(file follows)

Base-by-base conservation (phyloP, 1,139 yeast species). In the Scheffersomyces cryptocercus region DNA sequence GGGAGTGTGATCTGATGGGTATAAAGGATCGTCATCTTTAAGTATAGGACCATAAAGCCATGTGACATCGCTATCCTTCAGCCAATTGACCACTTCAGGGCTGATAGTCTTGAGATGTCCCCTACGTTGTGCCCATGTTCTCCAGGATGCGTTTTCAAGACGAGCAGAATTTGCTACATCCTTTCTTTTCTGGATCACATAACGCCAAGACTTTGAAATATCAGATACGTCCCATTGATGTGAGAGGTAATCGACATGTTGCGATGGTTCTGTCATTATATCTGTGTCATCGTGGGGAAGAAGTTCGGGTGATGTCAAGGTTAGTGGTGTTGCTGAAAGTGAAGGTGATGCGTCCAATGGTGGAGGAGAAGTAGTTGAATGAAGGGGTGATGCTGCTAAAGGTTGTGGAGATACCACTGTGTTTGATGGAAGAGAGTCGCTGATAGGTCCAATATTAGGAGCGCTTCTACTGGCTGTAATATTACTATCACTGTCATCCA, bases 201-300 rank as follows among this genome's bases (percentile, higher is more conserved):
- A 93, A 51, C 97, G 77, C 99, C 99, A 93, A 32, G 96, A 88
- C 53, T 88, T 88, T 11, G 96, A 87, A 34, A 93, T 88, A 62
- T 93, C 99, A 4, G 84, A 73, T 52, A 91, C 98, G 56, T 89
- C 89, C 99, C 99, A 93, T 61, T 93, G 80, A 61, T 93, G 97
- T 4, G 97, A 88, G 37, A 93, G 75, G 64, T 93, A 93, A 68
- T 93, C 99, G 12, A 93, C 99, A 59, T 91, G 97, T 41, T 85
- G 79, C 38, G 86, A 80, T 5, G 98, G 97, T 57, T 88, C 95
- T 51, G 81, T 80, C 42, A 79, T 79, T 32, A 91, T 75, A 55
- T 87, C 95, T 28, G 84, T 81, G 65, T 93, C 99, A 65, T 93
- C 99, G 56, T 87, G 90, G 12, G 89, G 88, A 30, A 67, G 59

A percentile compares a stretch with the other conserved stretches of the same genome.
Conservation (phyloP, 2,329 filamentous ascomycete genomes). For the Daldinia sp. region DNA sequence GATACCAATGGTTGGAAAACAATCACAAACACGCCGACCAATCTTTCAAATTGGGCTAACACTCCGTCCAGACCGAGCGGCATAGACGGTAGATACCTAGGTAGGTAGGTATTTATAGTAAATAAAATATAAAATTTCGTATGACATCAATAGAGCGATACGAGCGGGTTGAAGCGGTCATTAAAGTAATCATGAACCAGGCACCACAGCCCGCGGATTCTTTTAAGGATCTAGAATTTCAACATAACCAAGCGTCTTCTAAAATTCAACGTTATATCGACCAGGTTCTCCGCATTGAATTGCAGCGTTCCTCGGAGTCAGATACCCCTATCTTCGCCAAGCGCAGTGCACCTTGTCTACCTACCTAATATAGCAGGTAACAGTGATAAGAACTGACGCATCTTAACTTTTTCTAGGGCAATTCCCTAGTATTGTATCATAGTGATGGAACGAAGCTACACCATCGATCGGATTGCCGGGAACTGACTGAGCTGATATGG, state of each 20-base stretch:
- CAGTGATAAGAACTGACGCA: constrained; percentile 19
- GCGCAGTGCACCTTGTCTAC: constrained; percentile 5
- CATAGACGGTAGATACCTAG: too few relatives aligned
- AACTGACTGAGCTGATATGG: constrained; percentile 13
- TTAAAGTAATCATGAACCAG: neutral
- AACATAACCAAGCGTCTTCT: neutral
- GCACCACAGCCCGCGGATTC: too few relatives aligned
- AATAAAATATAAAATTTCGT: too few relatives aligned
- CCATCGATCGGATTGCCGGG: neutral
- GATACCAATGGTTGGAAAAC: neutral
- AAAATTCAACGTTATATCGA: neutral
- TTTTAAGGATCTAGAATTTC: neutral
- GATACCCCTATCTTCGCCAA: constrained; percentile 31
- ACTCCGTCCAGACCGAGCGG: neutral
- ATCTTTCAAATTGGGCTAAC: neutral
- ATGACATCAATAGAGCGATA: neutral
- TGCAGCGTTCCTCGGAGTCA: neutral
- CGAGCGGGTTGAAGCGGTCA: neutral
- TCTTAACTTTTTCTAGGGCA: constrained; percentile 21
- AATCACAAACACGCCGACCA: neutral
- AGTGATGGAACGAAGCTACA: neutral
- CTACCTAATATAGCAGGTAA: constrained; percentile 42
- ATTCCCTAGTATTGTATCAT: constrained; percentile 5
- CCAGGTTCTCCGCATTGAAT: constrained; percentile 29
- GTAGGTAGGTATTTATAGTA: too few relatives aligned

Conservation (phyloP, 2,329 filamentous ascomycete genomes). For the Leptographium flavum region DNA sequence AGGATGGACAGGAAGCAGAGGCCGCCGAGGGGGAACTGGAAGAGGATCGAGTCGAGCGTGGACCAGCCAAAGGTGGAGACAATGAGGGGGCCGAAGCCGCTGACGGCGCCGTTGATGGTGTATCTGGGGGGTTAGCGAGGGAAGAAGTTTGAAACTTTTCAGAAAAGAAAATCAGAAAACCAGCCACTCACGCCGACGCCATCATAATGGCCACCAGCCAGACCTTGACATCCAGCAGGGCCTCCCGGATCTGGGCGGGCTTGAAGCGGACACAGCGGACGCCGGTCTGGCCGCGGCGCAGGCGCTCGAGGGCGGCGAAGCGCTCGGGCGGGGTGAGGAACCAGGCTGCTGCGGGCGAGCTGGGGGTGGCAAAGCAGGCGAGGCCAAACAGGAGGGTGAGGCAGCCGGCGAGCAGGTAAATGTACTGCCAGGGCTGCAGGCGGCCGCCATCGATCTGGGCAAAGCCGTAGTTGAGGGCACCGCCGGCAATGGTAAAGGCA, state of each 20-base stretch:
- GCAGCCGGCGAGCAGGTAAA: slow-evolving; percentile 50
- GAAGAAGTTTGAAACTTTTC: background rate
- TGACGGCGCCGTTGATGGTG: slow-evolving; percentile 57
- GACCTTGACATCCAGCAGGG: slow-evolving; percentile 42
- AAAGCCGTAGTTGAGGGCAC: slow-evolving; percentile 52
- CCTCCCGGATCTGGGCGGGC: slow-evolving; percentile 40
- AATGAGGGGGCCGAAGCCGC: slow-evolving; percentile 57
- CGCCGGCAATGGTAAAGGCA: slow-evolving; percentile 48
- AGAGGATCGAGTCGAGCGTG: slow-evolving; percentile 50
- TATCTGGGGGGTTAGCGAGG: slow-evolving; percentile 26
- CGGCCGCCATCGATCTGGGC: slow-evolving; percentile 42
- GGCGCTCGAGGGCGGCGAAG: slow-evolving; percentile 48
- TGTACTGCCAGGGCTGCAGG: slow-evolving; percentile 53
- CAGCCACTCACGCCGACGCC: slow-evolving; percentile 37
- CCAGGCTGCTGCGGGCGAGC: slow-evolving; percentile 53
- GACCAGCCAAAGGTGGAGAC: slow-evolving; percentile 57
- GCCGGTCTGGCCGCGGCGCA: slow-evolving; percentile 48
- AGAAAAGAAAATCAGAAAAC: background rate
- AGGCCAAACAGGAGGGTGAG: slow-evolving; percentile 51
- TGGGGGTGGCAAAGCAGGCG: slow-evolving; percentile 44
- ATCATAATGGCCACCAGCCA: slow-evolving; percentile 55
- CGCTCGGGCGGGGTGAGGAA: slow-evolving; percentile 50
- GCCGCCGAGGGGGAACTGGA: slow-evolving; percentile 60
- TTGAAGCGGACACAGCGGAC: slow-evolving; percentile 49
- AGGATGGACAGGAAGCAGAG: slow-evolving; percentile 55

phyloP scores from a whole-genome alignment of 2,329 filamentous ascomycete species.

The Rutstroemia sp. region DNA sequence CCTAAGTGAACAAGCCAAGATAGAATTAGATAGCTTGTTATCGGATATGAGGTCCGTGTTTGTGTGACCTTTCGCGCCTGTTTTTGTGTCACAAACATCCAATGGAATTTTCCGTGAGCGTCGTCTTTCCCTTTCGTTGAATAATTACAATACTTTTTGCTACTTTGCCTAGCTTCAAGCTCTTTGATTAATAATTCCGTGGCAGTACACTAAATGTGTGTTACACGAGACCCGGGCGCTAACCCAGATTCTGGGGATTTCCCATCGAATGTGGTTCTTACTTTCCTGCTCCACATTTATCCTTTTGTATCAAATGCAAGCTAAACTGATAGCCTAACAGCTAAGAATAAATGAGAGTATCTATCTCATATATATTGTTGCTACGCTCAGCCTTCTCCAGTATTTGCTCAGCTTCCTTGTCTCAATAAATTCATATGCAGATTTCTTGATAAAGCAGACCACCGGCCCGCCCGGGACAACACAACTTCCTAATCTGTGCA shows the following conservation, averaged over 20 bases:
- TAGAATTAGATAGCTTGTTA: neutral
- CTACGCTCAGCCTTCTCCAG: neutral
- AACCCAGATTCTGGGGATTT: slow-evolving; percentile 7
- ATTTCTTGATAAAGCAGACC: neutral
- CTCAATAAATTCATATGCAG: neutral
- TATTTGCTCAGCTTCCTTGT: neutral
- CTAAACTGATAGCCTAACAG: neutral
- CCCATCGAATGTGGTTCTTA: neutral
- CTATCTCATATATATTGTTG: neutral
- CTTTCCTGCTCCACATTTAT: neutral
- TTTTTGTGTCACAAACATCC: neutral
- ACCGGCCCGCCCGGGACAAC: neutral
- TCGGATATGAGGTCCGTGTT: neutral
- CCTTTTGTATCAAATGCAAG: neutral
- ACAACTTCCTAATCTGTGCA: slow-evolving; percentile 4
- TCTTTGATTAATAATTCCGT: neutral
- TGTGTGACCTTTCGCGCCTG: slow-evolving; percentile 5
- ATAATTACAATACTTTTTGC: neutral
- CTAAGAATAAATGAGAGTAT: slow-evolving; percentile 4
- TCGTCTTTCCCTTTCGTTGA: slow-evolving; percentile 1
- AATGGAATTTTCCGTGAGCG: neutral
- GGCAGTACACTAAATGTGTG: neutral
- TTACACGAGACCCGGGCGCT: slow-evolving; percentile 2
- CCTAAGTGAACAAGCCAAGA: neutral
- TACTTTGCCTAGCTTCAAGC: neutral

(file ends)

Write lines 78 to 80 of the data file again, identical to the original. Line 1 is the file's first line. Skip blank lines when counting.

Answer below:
- ACCGGCCCGCCCGGGACAAC: neutral
- TCGGATATGAGGTCCGTGTT: neutral
- CCTTTTGTATCAAATGCAAG: neutral